{ Miles is very concerned with my safety routines as a pedestrian. }

Household Danger Zones

Miles is not afraid of bringing the outside world into our house -- he greets all guests with a wagging tail, and immediately offers them his most prized possessions. Even if it is the plumber. But to Miles, our household is not without its own internal hazards, that can put both dogs and humans at great risk. He believes the dishwasher is an evil black hole, that swallows perfectly good dirty dishes – and therefore, it might want to eat a person, or a dog. No extended limb is safe when the dishwasher's mighty door is ajar! Miles is not the kind of dog that tries to get into the dishwasher to lick things – for the first year of his life, he was extremely determined to keep his loved ones away from it!

To Miles, the shower is also a known source of great danger. Miles greatly dislikes being bathed, but he also worries greatly for my safety if I shower for too long. I typically shower very quickly. But the rare time I stand there for long, I can always count on opening the curtain to find Miles standing vigil outside. He isn’t willing to risk his own life on any sort of crazy rescue mission – but he definitely wants to know the moment I am safe.

{ A very sad Miles getting a very unwanted bath }

{ One time while holding vigil outside the shower
while I was in there, Miles fell asleep! }

I Don’t Nap Nearly Enough

(For Miles' taste!) I work from home, and in Miles’ opinion, my time would be best spent napping all day on the couch, with him sprawled out on top of my stomach. This happens almost never. Miles does not understand my I deprive myself so. And looking at him, relaxing as he does daily, neither do I...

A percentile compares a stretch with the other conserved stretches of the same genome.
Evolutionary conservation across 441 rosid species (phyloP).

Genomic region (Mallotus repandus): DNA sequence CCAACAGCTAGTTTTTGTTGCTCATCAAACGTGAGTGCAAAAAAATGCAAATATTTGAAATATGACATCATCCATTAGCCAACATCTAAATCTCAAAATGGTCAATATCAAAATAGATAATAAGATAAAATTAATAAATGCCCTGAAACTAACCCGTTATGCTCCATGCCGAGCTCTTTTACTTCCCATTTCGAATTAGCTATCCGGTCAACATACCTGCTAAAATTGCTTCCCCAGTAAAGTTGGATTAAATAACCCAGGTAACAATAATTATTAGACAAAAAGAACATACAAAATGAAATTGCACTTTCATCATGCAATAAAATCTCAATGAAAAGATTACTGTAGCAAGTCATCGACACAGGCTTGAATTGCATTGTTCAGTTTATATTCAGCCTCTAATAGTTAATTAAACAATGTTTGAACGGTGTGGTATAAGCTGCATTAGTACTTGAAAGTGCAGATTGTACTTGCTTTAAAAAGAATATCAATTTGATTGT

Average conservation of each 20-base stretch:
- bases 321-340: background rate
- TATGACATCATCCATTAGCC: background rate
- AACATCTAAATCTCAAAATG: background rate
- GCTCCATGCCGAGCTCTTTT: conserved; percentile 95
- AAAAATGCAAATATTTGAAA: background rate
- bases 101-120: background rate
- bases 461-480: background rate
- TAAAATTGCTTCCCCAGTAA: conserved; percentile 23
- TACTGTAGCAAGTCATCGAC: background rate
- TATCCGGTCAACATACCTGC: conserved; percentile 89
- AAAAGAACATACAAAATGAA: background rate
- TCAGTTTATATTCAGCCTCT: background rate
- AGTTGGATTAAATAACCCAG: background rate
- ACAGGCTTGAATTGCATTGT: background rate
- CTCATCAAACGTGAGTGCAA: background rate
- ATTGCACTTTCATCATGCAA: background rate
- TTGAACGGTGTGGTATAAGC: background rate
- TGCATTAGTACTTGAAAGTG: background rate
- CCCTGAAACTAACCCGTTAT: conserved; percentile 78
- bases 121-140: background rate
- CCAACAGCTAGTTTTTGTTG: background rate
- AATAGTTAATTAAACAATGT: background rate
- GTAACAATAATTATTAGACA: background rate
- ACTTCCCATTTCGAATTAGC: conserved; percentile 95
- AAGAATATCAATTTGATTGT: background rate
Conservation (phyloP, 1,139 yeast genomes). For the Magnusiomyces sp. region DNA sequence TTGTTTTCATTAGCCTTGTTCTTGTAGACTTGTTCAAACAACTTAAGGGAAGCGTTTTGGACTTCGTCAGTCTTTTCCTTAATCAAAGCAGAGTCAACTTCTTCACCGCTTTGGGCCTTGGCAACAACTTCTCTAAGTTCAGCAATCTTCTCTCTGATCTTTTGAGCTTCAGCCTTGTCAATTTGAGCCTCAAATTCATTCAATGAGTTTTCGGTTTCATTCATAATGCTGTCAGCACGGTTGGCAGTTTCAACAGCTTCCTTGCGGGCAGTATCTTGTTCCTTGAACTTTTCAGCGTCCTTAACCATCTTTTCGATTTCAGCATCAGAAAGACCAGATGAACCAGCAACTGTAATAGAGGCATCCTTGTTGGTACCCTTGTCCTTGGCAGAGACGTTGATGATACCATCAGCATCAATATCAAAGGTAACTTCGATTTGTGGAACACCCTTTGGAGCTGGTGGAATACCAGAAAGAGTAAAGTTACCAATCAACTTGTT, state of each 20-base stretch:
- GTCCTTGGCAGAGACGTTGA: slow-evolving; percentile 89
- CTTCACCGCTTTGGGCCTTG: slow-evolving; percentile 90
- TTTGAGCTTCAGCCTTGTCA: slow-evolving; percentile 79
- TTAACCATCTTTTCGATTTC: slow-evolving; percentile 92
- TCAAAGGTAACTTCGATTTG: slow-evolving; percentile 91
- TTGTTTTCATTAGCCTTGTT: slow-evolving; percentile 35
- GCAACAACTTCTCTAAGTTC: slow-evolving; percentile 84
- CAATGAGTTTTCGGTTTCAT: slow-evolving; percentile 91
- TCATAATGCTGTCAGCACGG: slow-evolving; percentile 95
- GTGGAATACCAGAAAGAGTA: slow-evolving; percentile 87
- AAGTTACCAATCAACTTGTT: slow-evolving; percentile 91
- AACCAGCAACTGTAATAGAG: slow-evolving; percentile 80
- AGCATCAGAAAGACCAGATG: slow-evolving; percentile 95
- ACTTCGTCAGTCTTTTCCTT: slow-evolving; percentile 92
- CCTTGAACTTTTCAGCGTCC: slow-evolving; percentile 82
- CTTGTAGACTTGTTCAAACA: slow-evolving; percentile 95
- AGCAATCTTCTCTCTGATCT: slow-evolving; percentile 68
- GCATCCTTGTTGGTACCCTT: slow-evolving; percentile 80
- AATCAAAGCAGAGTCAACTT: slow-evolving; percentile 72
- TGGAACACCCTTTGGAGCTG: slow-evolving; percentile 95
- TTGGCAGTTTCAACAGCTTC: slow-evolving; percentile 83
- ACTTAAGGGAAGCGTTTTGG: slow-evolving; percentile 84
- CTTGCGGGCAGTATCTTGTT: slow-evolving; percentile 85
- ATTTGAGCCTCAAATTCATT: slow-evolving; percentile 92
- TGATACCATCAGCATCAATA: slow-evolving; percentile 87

{ According to Miles, couch napping is a mandatory daily activity }

The Many Faces of Miles

Ready for action! Miles' "game face." 
I love the excitement encapsulated in those beady little eyes.

Struggling to stay awake.

"Throw the ball!"

"No really... Throw the ball!"

Still as a statue... But don't let "the calm before the storm" fool you. This 
look means that Miles 100% intends to zip off after a cat in 5... 4... 3... 2...

Miles' casual-skeptical look.
One ear (sorta) on me, one ear on everything else (aka more interesting things).

He appears relaxed and focused... but...
Usually this look is accompanied by a healthy dose of laziness -
which explains the fact that Miles looks "relaxed" and "focused."
Never trust a calm Welsh Terrier?

Work it, Miles! 
(Miles knows when he is "working," and 
takes his professional life very seriously.)